So, if you are reading this, give other (than your own) Indian languages a chance. Start with their film music. At least in the ones that have a reasonably well-established film industry, there are many songs that are so worth your time and span an incredible range of genres. At present, I track new film music in Hindi, Tamil, Telugu, Malayalam and Kannada, primarily. A bit of Punjabi and Marathi too, at times. I haven’t found myself actively tracking Bengali film music yet (more because whatever I sampled didn’t appeal to me at one point and I lost interest ever since).

You can start with my weekly new music playlists. I create them on Saavn and Apple Music because those are the 2 services I pay for and have subscribed to. Plus, they are, in my opinion, truly exhaustive when it comes to pan-Indian music. I added YouTube recently for playlist-creation because not everybody has a paid subscription to either Saavn or Apple Music, and many new songs are first uploaded on YouTube by record labels anyway.

To help you appreciate the songs a little more, I also write a small (tweet-sized) note on each song in the playlist. The weekly playlists are updated every Sunday and it’s already been 15 weeks since I started curating them.

Take this week’s playlist for instance. This the 15th weekly playlist and has 18 songs. I love the range and this is a great example of a language-agnostic new music playlist that spans so many varieties of music.

  • Heer, by debutant Ved Sharma, from Madhya Pradesh, is a nice Punjabi/Hindi pop ditty.
    Sofi Tukker and Meghan Trainor’s singles are fantastic dance songs that can lift your mood anytime!
  • Edhuvarayo is a superb showcase of what Tamil composer Anirudh is capable of – highly engaging melodies with several intricate layers.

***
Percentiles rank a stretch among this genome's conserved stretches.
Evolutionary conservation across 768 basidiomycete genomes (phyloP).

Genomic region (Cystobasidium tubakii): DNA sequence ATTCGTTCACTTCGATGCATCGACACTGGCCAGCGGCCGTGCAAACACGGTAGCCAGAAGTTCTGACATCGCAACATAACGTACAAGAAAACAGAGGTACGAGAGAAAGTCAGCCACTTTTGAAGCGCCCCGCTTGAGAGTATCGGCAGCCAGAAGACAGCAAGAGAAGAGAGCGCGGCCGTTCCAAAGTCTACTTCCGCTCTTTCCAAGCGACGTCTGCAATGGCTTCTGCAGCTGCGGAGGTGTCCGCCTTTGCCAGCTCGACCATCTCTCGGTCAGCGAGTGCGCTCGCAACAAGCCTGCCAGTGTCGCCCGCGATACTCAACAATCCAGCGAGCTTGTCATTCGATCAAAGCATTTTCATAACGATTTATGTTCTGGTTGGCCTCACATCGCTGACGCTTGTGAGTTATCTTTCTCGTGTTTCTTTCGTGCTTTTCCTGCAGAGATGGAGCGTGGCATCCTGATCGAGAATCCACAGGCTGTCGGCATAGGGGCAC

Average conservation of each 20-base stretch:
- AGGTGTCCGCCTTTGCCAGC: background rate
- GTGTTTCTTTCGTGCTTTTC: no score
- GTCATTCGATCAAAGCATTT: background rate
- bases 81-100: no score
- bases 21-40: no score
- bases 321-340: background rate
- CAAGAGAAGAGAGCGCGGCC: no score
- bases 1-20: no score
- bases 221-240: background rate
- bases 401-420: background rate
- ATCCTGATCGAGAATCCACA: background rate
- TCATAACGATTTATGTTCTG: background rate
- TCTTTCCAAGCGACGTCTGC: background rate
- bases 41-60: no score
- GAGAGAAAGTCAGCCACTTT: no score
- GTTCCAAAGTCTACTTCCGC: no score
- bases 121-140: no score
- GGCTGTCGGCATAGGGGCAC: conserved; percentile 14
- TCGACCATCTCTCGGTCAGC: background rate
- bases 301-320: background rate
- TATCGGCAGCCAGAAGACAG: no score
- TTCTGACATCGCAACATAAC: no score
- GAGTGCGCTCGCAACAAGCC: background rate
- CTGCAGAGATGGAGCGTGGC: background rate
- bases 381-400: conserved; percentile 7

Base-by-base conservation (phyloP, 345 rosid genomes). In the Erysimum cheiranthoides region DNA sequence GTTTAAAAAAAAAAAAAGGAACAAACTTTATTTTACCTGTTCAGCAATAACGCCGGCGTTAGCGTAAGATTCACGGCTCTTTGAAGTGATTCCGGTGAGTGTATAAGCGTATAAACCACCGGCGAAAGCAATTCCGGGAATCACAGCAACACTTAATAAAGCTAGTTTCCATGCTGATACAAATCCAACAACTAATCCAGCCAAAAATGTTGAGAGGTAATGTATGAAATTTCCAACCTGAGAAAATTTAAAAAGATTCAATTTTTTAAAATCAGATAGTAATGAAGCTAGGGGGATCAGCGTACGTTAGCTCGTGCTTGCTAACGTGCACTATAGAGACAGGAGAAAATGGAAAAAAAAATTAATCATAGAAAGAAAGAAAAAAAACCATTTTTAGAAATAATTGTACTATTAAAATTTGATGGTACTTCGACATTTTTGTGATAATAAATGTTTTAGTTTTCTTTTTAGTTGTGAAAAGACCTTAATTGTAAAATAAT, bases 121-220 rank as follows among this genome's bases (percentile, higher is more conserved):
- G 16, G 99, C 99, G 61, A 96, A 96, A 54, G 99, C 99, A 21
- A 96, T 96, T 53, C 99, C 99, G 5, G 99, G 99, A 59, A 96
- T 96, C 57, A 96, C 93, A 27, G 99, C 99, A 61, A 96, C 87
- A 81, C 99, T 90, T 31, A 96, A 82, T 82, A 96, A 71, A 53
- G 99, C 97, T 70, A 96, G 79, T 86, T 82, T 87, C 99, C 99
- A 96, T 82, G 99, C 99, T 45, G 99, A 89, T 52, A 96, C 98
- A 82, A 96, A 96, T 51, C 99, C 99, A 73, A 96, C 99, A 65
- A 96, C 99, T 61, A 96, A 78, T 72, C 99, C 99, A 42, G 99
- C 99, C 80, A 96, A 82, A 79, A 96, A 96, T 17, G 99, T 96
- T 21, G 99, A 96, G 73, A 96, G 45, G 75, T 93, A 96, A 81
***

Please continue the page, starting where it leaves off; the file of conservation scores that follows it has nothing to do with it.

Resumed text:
• Composer Achu’s Tamil song Pondattee is a highly rhythmic ode to the ‘wife’ (Pondattee meaning wife in Tamil – one of the perks of knowing Tamil!), while composer Santhosh Narayanan’s Karuppi is a mighty intriguing R&B ode to a dead black dog – it’s almost an elegy of sorts; Tamil culture’s musical elegy form is called ‘Oppaari’ (the old lady’s voice lamenting the dead dog, towards the end, is real oppaari, by the way).
  • Rangamma Mangamma, Kala Kala Kalamandhir and Pedda Puli are true-blue Telugu masala kuthu songs – the first one is more authentic Telugu folk, while the last 2 are incredibly catchy masala songs.
  • Vanolam is the Malayalam equivalent – punchy and catchy Malayalam folk’ish music, while Naadotukku literally starts with the sounds of a bus travel in Kerala and brings to mind the lush green interiors of the state in Job Kurian’s (one of my favorite Malayalam composer/singer) excellent vocals.
  • Then there are 2 songs from the new Kannada film Trunk – it has music by a trio (debutants) and the music sounds very promising.
  • I close the week’s playlist with 4 songs from Moby’s brand new album – my favorite 4 from the 12-song album that released on March 2nd.

How to follow my language-agnostic weekly new music playlists?

The best way to do it is,

  1. Subscribe to Milliblog’s weekly email – you get just one email, every Sunday, with the per-song notes and the 3-platform playlist links. No spam *at all*.
  2. Visit this website on Sunday evening.

This week’s playlist is here, for your listening pleasure!

[To sign up for Milliblog’s language-agnostic weekly new music playlists – on Apple Music, Saavn & YouTube, just enter your name and email ID in this simple form]

Milliblog Weeklies on email